And yes, there's a reason for this.  As we go forward, you will be measuring the length for your strips rather than just applying them and trimming the ends.  Have you ever worked with a quilt that had "waving borders"?  There's a reason for that.  We all have a tendency to make our seams just a little bit narrower as we get to the end of the seam, which means that the end of your piece is a little wider than the top of it.  Over the course of a quilt, that little bit can make a big difference!  

So when you are adding borders, you should measure across the center of your quilt and make your borders that length, rather than measuring the edge you are applying the border to.  It might not make a huge difference if you are just adding one border, but in a quilt like this, which is essentially all border, it will help you keep it square and flat.  

So now start building your quilt, border by border.  

Alternate using wide strips and using narrow ones.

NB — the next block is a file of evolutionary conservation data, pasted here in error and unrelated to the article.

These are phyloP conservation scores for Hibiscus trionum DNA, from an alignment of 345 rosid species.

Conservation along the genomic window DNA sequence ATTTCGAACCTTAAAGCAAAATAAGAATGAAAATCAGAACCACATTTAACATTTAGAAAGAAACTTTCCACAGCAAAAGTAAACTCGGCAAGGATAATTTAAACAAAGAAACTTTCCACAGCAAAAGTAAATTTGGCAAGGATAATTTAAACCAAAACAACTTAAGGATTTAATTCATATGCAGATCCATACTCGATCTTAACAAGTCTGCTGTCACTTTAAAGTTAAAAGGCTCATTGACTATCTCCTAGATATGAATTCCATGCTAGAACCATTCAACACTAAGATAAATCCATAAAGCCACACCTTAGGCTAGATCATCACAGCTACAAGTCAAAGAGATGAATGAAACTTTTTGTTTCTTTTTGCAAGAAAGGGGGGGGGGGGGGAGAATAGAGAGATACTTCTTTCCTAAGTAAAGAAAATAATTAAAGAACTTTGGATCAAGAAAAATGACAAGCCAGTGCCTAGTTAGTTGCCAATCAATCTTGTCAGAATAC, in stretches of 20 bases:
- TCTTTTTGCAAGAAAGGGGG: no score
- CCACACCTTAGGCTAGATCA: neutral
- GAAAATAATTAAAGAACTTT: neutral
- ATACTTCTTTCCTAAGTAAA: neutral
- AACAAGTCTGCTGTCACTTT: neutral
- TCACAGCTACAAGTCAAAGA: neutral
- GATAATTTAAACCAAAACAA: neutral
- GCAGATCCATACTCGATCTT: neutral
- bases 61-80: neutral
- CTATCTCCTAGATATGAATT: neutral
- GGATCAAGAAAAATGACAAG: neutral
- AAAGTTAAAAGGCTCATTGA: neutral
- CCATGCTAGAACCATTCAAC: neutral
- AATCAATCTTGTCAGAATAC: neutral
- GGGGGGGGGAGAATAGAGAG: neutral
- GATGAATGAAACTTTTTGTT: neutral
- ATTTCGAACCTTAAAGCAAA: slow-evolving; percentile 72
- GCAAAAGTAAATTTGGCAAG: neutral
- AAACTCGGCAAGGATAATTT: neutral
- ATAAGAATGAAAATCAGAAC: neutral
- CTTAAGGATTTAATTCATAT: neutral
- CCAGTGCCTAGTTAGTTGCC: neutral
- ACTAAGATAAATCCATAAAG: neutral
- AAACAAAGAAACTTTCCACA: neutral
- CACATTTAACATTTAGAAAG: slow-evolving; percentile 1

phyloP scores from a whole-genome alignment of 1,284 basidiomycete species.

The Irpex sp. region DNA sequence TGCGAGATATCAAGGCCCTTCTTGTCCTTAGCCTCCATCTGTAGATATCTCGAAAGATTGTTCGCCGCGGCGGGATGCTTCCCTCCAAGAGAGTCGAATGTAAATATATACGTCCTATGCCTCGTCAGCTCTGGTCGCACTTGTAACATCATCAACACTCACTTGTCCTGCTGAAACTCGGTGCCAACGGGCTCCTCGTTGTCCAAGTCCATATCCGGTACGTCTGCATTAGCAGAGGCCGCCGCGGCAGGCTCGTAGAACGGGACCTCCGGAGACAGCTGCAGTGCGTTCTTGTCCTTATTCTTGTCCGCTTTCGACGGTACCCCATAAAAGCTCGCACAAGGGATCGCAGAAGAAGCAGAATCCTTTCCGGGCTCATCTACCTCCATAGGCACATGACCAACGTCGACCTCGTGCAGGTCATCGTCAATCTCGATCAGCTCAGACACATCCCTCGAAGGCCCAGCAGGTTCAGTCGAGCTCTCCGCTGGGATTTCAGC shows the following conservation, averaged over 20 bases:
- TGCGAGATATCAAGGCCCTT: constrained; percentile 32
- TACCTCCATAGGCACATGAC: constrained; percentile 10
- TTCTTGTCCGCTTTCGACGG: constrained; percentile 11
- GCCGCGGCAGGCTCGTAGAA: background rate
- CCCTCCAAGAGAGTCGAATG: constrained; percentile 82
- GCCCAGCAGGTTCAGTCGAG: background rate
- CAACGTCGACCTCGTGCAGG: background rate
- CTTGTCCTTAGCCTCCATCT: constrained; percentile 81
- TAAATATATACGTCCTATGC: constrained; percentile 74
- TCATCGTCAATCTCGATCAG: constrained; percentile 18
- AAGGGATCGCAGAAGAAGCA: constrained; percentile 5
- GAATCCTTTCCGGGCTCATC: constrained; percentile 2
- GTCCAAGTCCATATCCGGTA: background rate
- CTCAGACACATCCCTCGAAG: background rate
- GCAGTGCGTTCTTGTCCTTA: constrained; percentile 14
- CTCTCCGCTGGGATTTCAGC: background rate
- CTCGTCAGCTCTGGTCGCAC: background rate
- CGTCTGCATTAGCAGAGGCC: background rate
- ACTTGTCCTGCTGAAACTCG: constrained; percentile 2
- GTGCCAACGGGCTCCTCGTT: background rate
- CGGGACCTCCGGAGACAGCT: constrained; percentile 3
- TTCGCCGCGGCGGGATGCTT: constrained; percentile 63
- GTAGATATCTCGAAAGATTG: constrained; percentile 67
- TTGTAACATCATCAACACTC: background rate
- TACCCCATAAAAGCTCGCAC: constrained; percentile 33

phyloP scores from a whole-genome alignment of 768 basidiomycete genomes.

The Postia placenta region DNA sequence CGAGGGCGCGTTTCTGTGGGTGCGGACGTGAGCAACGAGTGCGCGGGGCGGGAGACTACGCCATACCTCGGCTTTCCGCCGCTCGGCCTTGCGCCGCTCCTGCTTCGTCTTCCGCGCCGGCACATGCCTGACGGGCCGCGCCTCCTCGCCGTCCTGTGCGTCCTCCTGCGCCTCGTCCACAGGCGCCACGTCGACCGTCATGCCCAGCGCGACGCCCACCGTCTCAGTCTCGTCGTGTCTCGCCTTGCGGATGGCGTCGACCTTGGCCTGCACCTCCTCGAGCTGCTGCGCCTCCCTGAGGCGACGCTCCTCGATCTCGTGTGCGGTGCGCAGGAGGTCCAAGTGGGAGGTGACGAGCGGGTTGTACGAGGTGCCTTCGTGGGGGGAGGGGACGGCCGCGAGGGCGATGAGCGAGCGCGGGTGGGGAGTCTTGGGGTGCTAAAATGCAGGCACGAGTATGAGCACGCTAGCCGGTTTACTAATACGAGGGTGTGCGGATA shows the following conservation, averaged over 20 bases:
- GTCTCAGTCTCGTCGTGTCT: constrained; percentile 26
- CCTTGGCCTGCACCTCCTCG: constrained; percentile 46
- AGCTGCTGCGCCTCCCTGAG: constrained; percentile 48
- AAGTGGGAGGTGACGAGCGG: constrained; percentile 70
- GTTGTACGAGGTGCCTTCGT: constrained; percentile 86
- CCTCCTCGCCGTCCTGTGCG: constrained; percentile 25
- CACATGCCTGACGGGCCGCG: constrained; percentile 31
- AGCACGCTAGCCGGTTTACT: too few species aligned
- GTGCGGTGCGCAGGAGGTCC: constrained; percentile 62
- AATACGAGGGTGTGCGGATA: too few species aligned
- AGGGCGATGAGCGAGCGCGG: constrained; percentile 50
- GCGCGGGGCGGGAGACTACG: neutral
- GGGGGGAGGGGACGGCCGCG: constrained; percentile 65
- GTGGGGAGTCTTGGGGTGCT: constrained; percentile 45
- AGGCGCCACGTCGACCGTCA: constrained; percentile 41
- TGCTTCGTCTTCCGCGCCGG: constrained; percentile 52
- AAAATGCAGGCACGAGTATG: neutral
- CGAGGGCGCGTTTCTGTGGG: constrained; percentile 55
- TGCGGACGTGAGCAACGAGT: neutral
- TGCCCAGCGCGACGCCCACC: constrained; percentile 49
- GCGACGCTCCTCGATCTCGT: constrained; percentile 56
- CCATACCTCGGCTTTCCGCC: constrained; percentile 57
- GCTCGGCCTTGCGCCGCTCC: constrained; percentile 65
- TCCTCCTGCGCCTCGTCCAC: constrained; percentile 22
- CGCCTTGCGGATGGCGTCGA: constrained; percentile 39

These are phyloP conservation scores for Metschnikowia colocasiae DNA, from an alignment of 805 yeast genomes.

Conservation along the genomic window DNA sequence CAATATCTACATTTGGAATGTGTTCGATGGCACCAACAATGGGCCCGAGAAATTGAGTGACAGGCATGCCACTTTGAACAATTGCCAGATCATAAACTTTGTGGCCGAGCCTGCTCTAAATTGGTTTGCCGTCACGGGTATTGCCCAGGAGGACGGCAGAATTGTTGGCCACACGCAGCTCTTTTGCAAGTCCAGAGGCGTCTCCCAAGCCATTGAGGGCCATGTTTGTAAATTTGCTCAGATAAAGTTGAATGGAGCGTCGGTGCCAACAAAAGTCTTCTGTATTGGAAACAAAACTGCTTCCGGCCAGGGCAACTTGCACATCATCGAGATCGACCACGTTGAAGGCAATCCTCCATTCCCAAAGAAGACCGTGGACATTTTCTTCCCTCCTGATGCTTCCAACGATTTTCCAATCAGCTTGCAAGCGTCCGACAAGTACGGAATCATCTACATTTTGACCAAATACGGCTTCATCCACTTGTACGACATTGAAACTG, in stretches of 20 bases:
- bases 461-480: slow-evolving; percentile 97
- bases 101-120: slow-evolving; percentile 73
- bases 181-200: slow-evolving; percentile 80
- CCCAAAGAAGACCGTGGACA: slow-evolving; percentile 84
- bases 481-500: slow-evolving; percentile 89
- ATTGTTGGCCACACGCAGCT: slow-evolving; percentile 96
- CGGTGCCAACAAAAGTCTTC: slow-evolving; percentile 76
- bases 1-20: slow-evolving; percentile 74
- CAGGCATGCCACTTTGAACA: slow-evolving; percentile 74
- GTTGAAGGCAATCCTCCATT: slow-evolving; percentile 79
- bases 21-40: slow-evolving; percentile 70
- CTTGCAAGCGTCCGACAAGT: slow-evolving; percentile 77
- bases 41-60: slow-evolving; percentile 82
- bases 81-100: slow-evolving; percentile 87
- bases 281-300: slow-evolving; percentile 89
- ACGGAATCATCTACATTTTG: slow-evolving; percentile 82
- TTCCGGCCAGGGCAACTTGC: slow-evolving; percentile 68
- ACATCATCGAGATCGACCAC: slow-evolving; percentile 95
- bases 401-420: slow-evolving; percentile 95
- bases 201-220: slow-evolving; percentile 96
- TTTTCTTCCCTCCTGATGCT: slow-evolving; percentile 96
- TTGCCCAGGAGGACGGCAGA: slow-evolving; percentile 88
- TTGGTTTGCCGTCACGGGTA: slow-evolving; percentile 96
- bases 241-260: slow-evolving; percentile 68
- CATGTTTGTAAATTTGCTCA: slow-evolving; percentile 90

Throw in a block of the opposite color family (or two) as you go for interest.  

Just remember to go around the corner with the same print to give your eye a place to rest.

The length of your strips can vary from 1" to 10" or more - whatever makes you happy and works with the strips you have!

I know it's hard to believe, but I actually ran out of strips in the right colors and widths before my quilt was as large as I wanted it to be... I started auditioning borders.  Neither of these was right.  And as impossible as it seems, I didn't have any yardage stashed away that worked.  Time to regroup!  I dug through my remaining Latitude scraps and saw that I had quite a few that were 2.25", 2" or 1.25" wide - not quite large enough for the 2.5" or 1.5" I was using for the quilt, but I could use them for a piano key border.  

I sewed a few together, and really liked the look.  But what to do with the corners?  I really don't like to miter corners - I'm not a big one for fiddly sewing, but I wanted it to have a nice polished finish on those corners.  So I made some fan-like string blocks for each corner to allow the eye to travel around the outer border.

I played a lot of piano keys to make this one...